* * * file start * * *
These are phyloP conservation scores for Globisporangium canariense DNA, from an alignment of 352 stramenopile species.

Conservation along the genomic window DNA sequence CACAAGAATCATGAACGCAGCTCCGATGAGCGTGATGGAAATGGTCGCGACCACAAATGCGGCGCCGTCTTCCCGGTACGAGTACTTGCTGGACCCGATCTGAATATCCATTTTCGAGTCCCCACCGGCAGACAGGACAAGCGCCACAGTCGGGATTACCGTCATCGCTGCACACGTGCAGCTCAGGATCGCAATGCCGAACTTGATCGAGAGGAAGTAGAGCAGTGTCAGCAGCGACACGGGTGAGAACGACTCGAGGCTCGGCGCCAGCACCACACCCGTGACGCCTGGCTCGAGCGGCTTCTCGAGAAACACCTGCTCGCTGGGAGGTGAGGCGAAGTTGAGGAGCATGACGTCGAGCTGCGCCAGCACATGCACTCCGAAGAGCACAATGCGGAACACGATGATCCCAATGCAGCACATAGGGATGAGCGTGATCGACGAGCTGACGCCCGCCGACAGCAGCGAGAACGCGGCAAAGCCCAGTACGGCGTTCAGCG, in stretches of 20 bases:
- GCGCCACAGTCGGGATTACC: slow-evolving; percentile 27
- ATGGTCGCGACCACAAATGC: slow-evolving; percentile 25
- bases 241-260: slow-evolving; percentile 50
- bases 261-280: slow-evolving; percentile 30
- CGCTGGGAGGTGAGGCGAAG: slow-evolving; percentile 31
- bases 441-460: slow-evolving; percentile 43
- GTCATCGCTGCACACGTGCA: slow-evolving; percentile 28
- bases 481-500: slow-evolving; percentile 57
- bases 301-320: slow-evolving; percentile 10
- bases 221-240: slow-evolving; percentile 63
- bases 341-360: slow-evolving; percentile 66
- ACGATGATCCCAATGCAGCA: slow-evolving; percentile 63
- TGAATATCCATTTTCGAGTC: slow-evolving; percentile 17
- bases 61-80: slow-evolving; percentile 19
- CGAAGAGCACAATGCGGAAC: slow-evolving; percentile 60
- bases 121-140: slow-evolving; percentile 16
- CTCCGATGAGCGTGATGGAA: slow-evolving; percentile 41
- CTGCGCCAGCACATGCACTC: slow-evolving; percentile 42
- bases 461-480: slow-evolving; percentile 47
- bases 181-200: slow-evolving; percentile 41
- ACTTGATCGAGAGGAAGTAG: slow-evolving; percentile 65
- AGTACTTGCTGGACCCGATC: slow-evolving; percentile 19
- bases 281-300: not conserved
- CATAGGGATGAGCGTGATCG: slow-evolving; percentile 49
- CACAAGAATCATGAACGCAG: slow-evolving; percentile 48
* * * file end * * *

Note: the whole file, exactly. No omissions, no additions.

These are phyloP conservation scores for Globisporangium canariense DNA, from an alignment of 352 stramenopile species.

Conservation along the genomic window DNA sequence CACAAGAATCATGAACGCAGCTCCGATGAGCGTGATGGAAATGGTCGCGACCACAAATGCGGCGCCGTCTTCCCGGTACGAGTACTTGCTGGACCCGATCTGAATATCCATTTTCGAGTCCCCACCGGCAGACAGGACAAGCGCCACAGTCGGGATTACCGTCATCGCTGCACACGTGCAGCTCAGGATCGCAATGCCGAACTTGATCGAGAGGAAGTAGAGCAGTGTCAGCAGCGACACGGGTGAGAACGACTCGAGGCTCGGCGCCAGCACCACACCCGTGACGCCTGGCTCGAGCGGCTTCTCGAGAAACACCTGCTCGCTGGGAGGTGAGGCGAAGTTGAGGAGCATGACGTCGAGCTGCGCCAGCACATGCACTCCGAAGAGCACAATGCGGAACACGATGATCCCAATGCAGCACATAGGGATGAGCGTGATCGACGAGCTGACGCCCGCCGACAGCAGCGAGAACGCGGCAAAGCCCAGTACGGCGTTCAGCG, in stretches of 20 bases:
- GCGCCACAGTCGGGATTACC: slow-evolving; percentile 27
- ATGGTCGCGACCACAAATGC: slow-evolving; percentile 25
- bases 241-260: slow-evolving; percentile 50
- bases 261-280: slow-evolving; percentile 30
- CGCTGGGAGGTGAGGCGAAG: slow-evolving; percentile 31
- bases 441-460: slow-evolving; percentile 43
- GTCATCGCTGCACACGTGCA: slow-evolving; percentile 28
- bases 481-500: slow-evolving; percentile 57
- bases 301-320: slow-evolving; percentile 10
- bases 221-240: slow-evolving; percentile 63
- bases 341-360: slow-evolving; percentile 66
- ACGATGATCCCAATGCAGCA: slow-evolving; percentile 63
- TGAATATCCATTTTCGAGTC: slow-evolving; percentile 17
- bases 61-80: slow-evolving; percentile 19
- CGAAGAGCACAATGCGGAAC: slow-evolving; percentile 60
- bases 121-140: slow-evolving; percentile 16
- CTCCGATGAGCGTGATGGAA: slow-evolving; percentile 41
- CTGCGCCAGCACATGCACTC: slow-evolving; percentile 42
- bases 461-480: slow-evolving; percentile 47
- bases 181-200: slow-evolving; percentile 41
- ACTTGATCGAGAGGAAGTAG: slow-evolving; percentile 65
- AGTACTTGCTGGACCCGATC: slow-evolving; percentile 19
- bases 281-300: not conserved
- CATAGGGATGAGCGTGATCG: slow-evolving; percentile 49
- CACAAGAATCATGAACGCAG: slow-evolving; percentile 48